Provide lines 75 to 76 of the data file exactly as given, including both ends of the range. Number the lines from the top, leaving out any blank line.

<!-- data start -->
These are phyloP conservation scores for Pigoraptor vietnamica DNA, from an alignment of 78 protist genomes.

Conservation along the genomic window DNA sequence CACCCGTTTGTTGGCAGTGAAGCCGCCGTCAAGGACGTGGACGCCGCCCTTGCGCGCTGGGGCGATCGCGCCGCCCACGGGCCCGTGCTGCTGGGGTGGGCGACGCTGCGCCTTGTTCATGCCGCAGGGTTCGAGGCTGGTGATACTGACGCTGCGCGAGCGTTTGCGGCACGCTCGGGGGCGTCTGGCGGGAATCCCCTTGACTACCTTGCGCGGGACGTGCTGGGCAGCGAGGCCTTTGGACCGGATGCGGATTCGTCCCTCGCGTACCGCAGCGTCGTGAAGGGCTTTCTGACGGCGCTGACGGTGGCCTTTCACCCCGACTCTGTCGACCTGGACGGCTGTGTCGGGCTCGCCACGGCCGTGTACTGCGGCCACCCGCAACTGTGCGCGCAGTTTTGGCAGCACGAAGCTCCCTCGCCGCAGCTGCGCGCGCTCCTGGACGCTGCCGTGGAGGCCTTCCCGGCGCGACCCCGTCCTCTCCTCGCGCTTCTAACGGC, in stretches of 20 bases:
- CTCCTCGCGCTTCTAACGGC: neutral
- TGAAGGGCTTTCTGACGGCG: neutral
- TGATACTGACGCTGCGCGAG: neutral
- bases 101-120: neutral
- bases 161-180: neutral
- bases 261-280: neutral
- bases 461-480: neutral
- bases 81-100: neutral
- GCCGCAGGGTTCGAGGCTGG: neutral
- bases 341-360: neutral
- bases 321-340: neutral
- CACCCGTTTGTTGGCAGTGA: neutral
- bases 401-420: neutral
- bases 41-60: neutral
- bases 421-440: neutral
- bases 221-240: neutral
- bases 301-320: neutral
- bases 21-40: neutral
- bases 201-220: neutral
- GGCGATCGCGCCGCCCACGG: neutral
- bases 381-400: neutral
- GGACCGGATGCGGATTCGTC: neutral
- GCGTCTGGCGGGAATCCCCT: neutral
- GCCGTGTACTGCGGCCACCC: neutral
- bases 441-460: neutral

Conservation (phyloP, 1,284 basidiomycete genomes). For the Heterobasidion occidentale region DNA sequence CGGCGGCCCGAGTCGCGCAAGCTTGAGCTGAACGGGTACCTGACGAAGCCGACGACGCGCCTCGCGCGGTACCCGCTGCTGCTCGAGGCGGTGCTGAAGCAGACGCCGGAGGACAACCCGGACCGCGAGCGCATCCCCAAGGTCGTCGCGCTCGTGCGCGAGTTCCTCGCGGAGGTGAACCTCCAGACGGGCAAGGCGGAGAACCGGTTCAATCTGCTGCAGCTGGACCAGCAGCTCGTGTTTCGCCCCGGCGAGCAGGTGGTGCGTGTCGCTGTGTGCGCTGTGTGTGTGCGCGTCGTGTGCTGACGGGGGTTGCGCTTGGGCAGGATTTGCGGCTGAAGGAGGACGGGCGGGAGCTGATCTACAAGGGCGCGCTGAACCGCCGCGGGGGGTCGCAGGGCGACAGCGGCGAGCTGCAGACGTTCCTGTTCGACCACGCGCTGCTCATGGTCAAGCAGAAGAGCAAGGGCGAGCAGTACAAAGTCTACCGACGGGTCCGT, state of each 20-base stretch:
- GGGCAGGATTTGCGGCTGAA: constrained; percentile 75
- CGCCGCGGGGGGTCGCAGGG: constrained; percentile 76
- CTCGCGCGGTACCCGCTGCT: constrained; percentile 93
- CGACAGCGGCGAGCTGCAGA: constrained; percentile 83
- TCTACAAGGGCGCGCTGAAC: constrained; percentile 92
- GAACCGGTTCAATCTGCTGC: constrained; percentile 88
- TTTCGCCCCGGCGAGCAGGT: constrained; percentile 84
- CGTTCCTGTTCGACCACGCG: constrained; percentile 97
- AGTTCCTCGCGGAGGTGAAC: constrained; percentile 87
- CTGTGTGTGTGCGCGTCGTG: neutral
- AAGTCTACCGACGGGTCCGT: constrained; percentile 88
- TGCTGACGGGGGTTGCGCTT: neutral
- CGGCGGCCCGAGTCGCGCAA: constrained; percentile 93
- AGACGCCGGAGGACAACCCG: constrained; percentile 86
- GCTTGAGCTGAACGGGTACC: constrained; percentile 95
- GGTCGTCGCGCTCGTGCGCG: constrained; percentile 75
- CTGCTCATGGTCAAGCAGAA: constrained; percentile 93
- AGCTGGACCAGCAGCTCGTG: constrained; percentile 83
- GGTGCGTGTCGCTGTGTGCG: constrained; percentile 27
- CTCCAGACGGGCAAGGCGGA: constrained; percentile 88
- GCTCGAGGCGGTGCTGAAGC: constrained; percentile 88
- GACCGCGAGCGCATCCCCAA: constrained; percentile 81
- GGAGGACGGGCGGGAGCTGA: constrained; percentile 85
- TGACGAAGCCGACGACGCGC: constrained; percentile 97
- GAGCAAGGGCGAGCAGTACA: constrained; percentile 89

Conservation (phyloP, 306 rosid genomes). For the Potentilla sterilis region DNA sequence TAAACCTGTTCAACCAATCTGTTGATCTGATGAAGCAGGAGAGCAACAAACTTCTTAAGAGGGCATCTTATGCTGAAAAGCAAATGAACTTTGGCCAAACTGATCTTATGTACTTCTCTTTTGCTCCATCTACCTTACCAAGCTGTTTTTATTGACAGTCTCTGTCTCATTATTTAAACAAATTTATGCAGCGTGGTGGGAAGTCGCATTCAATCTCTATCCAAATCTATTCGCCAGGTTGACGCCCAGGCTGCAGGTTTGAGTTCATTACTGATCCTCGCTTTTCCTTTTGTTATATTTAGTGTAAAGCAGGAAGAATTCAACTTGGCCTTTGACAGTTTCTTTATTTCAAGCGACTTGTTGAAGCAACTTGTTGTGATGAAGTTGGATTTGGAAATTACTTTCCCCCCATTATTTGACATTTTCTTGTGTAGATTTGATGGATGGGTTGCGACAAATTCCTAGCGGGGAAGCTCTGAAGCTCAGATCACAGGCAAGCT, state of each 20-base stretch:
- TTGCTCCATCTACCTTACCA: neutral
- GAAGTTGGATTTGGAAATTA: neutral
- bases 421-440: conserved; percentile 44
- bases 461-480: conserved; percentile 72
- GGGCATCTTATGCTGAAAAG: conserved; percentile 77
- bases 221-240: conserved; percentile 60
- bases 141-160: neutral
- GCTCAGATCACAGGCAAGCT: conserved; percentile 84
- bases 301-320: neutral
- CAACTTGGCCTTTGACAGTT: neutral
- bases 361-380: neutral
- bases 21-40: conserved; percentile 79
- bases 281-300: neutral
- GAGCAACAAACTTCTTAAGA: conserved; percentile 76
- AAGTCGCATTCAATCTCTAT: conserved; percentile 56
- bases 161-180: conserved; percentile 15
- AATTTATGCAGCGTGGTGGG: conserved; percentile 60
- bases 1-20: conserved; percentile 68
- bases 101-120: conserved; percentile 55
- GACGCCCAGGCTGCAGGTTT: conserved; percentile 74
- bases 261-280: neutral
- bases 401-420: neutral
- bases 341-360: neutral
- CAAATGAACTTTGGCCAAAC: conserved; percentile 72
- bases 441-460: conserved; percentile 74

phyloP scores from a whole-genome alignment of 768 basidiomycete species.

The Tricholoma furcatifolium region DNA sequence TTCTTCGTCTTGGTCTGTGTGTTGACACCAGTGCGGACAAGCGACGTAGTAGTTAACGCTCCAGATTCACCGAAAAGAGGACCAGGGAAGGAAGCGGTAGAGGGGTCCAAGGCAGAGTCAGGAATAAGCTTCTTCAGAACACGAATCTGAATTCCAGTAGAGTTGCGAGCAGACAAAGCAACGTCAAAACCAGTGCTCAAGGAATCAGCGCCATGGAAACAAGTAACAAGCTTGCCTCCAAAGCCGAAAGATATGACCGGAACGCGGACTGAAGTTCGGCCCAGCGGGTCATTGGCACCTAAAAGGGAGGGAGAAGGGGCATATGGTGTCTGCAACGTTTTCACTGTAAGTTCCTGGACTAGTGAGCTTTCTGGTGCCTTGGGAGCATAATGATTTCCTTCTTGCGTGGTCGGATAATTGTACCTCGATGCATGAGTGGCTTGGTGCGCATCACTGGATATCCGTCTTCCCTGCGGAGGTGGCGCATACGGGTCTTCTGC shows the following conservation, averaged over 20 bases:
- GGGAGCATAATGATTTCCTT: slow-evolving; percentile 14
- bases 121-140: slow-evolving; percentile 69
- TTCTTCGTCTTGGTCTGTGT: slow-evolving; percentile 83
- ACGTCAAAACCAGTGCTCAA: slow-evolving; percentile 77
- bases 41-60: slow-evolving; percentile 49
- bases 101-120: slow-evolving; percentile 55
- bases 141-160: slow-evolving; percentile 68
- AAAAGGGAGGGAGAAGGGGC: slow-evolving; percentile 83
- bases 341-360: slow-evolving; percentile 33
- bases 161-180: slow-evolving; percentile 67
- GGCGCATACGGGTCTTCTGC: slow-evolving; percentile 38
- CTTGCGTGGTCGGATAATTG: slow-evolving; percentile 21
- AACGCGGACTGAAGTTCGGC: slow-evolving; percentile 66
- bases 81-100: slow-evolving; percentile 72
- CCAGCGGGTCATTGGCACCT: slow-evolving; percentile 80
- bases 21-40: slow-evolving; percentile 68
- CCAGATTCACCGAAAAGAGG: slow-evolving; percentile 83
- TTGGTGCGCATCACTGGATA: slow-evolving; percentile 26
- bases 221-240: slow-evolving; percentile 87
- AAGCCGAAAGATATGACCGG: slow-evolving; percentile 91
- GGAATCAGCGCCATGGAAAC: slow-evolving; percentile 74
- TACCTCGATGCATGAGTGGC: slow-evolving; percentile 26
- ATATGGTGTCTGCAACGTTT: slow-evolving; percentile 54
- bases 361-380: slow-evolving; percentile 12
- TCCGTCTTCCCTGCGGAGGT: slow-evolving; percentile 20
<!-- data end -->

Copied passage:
- bases 261-280: neutral
- bases 401-420: neutral